2009-10 salary: $2.0 million; 2010-11: $2.5 million
Would make sense for: Detroit Red Wings
In exchange for: LW Justin Abdelkader, or a ham sandwich
Robert Nilsson has been persona non grata amongst Oilers’ fans and management for quite a while now; it’s not a good sign when they already don’t like you when you’re actually playing pretty well. Along with Nilsson’s admittedly uneven play, the fact that Edmonton acquired him by trading away popular veteran winger Ryan Smyth may explain the antipathy towards him. Looking on the bright side, Nilsson put up a respectable +0.48 Even Strength Total Rating (ESTR) on a non-playoff team last season, an indication of good two-way skills. Yet poor play this season seems to underscore that a change of scenery is long overdue for the 24 year old. So what better landing spot for a young Swede with solid all-around potential than the Detroit Red Wings, aka Team Sweden? The Red Wings have been ravaged by injuries this season, opening the door for the addition of a promising, young forward – even with the return of Tomas Holmstrom imminent. Somewhat overrated, postseason darling and high effort winger Justin Abdelkader would certainly net Nilsson in return, but frankly, the underachieving son of “Magic Man” Kent Nilsson could likely be had for the proverbial ham sandwich; Detroit could expect to deal just about any player of their choice for some cap relief in return. If providence leads Nilsson to the Wings, we’ll see what the enigmatic youngster can produce in an ideal environment: it’ll be time for him to put up or shut up.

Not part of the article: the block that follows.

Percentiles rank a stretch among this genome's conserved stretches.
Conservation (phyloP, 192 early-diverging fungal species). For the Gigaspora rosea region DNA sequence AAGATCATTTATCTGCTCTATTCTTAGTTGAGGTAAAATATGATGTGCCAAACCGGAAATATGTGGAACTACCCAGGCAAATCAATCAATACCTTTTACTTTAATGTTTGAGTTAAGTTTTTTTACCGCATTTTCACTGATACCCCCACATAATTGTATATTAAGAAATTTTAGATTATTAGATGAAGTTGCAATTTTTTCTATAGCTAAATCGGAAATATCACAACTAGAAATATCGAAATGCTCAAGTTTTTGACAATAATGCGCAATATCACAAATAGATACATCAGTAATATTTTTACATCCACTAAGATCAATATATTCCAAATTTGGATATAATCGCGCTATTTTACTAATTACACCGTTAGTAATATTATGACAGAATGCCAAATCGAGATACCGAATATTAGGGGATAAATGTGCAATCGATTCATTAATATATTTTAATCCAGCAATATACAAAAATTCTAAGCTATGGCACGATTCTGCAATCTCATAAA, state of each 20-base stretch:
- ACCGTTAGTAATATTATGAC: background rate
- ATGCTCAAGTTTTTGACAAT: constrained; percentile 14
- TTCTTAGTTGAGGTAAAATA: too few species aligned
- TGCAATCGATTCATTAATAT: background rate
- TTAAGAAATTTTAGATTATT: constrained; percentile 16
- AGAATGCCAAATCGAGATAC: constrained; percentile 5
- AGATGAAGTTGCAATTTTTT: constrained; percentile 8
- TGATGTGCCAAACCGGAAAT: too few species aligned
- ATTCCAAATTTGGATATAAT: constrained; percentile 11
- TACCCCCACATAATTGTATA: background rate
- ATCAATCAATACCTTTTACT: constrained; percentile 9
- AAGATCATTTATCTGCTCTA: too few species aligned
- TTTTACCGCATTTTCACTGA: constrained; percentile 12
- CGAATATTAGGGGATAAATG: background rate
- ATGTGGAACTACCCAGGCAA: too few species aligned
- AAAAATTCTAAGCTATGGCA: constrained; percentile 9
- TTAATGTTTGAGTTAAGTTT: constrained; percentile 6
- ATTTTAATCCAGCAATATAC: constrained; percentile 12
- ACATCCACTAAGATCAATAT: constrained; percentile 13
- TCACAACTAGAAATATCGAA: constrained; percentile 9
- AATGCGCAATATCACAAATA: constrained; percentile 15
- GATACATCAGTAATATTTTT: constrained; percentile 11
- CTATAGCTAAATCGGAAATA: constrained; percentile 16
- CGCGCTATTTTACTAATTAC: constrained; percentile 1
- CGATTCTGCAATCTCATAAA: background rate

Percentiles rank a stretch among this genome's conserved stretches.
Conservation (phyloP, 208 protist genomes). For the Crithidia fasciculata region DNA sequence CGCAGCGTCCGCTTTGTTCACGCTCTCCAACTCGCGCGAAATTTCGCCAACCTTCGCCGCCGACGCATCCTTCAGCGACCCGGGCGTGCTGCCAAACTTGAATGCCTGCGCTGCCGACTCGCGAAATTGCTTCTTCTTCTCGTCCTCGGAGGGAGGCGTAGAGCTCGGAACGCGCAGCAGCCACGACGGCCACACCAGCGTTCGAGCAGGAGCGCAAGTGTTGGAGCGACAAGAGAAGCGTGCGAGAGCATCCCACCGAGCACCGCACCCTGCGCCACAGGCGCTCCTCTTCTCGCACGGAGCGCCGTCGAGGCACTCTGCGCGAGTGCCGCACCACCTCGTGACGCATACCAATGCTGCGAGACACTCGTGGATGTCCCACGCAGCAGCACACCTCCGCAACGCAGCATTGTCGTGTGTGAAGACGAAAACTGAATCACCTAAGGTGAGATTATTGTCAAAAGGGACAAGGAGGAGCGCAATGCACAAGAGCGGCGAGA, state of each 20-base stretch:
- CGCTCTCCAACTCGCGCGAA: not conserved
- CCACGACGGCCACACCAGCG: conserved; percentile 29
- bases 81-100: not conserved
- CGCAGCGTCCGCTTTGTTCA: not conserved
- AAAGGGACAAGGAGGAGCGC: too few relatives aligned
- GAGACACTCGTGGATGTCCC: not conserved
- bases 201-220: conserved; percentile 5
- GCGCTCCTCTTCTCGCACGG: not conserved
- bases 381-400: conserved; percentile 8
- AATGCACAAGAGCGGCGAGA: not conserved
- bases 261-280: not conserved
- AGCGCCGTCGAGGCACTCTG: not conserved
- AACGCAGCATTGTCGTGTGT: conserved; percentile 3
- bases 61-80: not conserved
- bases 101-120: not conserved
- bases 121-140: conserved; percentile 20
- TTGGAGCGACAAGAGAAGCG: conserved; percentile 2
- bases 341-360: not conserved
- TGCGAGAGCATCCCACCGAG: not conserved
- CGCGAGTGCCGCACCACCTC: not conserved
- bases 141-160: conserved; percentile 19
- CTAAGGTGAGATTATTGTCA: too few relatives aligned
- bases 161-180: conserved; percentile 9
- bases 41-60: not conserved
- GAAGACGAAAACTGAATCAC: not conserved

D Sheldon Souray, Edmonton Oilers – 32 years old
VUKOTA projection: 11.2 GVT
2009-10: 1.3 GVT in 34 GP
2009-10 salary: $5.5 million; 2010-11: $4.5 million; 2011-12: $4.5 million
Would make sense for: New York Islanders
In exchange for: D Brendan Witt
Is Souray over the hill or has he been dragged down by a poor Oilers’ squad? That’s the question that teams like the Rangers and Capitals––rumored to be interested in his services––are analyzing in trying to decide whether to trade for the veteran, because he’s not looking like he’s worth a commitment of over $10 million for the next two and a half seasons at this point. Remember: VUKOTA certainly considered him a valuable defenseman, projecting him as worth 11.2 GVT for 2009-10, lending credence to the team-hurting-his-production hypothesis. That said, the Rangers could only pick up Souray and/or Edmonton albatross Shawn Horcoff if they are able to get rid of their own “untradeable” contracts in return: Wade Redden and/or surprise Team USA Olympian Chris Drury. So how about the Capitals? Keeping in mind that a team had better be picking up Souray to be an offensive defenseman, including heavily utilizing him on the power play––that he had 19 power play goals but was minus-28 for the Canadiens in 2006-07 gives you a good idea of his profile––you wonder why Washington would need his skill set. The Capitals already have Mike Green and Alex Ovechkin playing the point on a power play that’s converting a ridiculous 26% of the time. Nothing’s going to improve on that. So we go “off the board” for the surprise best destination: Long Island. The Islanders have plenty of cap space, could use a boost to a poor 16.4% power play (25th in NHL) and could rid themselves of the blue line blight of Brendan Witt (5 points, minus-18, -1.9 GVT in 42 GP), whose salary dump ($3 million in 2009-10 and 2010-11) would make the addition of Souray’s contract much more palatable. In return, Witt will help ensure that Edmonton gets the top draft pick this season.
Timo Seppa runs the statistical hockey site Ice Hockey Metrics. Follow Timo on Twitter at @timoseppa.
Timo Seppa is an author of Hockey Prospectus.